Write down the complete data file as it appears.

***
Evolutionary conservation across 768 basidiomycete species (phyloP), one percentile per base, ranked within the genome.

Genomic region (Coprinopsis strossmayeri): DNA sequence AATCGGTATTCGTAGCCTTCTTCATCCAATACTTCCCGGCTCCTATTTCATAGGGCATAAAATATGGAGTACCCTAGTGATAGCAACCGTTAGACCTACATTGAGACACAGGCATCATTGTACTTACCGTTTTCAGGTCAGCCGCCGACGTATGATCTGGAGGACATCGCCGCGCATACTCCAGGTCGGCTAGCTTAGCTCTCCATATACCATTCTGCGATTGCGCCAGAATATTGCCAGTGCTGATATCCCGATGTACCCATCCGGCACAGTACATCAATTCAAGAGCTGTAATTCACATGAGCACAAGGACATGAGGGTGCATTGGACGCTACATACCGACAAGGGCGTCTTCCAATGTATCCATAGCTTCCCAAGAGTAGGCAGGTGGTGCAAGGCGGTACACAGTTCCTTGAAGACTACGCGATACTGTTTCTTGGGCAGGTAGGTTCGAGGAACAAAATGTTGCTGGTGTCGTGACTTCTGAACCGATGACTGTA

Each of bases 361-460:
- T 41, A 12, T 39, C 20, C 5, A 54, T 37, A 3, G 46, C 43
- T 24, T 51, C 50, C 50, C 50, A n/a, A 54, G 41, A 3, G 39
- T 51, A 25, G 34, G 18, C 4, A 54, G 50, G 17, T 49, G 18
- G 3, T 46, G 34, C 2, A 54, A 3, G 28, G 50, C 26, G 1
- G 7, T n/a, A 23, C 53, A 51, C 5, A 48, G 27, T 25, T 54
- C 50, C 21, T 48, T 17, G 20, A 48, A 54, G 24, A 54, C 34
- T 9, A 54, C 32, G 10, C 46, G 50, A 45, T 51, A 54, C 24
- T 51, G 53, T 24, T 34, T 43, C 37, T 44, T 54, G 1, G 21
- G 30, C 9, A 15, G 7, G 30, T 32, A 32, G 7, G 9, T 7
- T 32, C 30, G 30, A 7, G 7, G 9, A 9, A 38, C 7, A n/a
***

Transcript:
Evolutionary conservation across 768 basidiomycete species (phyloP), one percentile per base, ranked within the genome.

Genomic region (Coprinopsis strossmayeri): DNA sequence AATCGGTATTCGTAGCCTTCTTCATCCAATACTTCCCGGCTCCTATTTCATAGGGCATAAAATATGGAGTACCCTAGTGATAGCAACCGTTAGACCTACATTGAGACACAGGCATCATTGTACTTACCGTTTTCAGGTCAGCCGCCGACGTATGATCTGGAGGACATCGCCGCGCATACTCCAGGTCGGCTAGCTTAGCTCTCCATATACCATTCTGCGATTGCGCCAGAATATTGCCAGTGCTGATATCCCGATGTACCCATCCGGCACAGTACATCAATTCAAGAGCTGTAATTCACATGAGCACAAGGACATGAGGGTGCATTGGACGCTACATACCGACAAGGGCGTCTTCCAATGTATCCATAGCTTCCCAAGAGTAGGCAGGTGGTGCAAGGCGGTACACAGTTCCTTGAAGACTACGCGATACTGTTTCTTGGGCAGGTAGGTTCGAGGAACAAAATGTTGCTGGTGTCGTGACTTCTGAACCGATGACTGTA

Each of bases 361-460:
- T 41, A 12, T 39, C 20, C 5, A 54, T 37, A 3, G 46, C 43
- T 24, T 51, C 50, C 50, C 50, A n/a, A 54, G 41, A 3, G 39
- T 51, A 25, G 34, G 18, C 4, A 54, G 50, G 17, T 49, G 18
- G 3, T 46, G 34, C 2, A 54, A 3, G 28, G 50, C 26, G 1
- G 7, T n/a, A 23, C 53, A 51, C 5, A 48, G 27, T 25, T 54
- C 50, C 21, T 48, T 17, G 20, A 48, A 54, G 24, A 54, C 34
- T 9, A 54, C 32, G 10, C 46, G 50, A 45, T 51, A 54, C 24
- T 51, G 53, T 24, T 34, T 43, C 37, T 44, T 54, G 1, G 21
- G 30, C 9, A 15, G 7, G 30, T 32, A 32, G 7, G 9, T 7
- T 32, C 30, G 30, A 7, G 7, G 9, A 9, A 38, C 7, A n/a